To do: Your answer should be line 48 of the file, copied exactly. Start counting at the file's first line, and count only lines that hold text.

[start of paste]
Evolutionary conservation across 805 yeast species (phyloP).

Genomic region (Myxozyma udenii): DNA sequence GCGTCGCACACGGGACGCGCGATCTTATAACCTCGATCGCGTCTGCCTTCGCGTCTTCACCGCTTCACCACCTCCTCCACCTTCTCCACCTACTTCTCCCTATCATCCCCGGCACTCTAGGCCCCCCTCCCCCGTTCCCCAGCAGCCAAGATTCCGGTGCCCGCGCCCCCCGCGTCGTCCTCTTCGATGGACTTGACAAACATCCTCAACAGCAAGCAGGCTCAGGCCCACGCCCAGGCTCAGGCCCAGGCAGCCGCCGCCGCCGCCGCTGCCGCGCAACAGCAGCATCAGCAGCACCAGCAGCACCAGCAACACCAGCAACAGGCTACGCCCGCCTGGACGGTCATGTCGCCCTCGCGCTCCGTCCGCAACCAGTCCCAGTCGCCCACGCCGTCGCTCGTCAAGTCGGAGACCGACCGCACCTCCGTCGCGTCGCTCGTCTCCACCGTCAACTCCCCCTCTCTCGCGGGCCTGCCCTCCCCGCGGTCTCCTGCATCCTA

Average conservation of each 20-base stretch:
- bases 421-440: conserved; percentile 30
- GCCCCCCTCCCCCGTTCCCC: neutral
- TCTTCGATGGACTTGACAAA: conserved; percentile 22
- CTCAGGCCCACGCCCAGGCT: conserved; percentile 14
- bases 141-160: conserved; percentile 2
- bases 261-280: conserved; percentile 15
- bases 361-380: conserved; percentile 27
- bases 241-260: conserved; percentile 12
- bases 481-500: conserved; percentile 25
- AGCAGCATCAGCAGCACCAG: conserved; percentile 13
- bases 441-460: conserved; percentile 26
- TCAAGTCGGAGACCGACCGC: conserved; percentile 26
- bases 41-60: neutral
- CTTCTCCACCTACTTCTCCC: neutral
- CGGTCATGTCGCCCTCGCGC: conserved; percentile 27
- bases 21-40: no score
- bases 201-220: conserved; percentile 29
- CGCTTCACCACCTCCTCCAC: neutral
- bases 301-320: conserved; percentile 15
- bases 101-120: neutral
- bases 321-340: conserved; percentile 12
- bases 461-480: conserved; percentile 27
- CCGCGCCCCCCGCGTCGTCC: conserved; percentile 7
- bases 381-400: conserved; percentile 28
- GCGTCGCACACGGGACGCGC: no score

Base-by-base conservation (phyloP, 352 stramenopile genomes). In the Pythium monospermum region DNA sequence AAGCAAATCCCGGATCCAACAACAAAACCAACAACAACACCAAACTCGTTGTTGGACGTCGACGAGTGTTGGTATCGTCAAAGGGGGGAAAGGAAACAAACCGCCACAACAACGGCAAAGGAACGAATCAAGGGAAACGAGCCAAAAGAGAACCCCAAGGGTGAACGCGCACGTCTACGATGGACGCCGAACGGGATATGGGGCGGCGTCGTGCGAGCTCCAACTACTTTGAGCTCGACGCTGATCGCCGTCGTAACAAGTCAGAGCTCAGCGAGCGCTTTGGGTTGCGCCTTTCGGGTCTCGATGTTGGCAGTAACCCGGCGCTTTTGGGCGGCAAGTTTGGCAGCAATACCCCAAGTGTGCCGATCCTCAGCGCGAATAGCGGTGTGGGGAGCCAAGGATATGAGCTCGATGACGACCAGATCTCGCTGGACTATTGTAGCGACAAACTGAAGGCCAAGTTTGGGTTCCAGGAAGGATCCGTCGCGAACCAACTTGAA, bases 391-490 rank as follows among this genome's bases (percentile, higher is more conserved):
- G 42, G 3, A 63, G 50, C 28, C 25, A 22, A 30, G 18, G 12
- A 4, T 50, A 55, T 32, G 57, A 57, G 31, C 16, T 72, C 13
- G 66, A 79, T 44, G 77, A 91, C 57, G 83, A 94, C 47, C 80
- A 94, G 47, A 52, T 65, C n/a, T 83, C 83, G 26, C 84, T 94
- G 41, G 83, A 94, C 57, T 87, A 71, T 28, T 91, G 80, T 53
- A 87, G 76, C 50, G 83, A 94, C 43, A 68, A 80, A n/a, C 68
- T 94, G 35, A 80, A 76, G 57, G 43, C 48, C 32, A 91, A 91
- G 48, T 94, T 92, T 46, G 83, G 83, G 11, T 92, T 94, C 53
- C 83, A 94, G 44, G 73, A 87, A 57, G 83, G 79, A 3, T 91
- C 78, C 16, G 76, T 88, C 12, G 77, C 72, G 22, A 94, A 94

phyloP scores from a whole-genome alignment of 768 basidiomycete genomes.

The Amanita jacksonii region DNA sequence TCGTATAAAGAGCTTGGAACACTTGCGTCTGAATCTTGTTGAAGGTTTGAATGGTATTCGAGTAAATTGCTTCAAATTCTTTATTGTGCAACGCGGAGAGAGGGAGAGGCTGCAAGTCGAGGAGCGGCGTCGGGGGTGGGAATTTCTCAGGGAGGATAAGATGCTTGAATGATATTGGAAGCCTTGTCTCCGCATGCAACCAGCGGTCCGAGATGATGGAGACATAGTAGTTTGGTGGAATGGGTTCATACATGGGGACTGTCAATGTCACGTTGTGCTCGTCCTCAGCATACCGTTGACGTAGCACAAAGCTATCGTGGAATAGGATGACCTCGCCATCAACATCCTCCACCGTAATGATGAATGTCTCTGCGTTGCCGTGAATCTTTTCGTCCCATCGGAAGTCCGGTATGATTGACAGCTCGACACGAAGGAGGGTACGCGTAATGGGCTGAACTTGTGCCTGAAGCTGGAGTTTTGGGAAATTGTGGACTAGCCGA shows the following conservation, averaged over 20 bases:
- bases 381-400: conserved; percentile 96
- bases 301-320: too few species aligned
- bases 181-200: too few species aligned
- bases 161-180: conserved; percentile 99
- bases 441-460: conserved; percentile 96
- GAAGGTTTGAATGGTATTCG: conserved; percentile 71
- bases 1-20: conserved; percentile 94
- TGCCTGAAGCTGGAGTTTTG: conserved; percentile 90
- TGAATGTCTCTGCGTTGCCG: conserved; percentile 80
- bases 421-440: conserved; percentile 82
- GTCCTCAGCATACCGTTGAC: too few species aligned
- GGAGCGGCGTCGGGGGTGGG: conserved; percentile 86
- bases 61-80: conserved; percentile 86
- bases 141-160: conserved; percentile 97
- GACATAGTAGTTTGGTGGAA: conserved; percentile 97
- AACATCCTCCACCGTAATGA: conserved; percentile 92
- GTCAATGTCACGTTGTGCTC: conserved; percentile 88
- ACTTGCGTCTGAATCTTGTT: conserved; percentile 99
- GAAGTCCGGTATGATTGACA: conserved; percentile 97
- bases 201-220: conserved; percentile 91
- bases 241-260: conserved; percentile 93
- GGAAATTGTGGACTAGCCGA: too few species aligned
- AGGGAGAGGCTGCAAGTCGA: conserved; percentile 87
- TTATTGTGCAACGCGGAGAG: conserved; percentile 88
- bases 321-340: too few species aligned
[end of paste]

- bases 1-20: conserved; percentile 94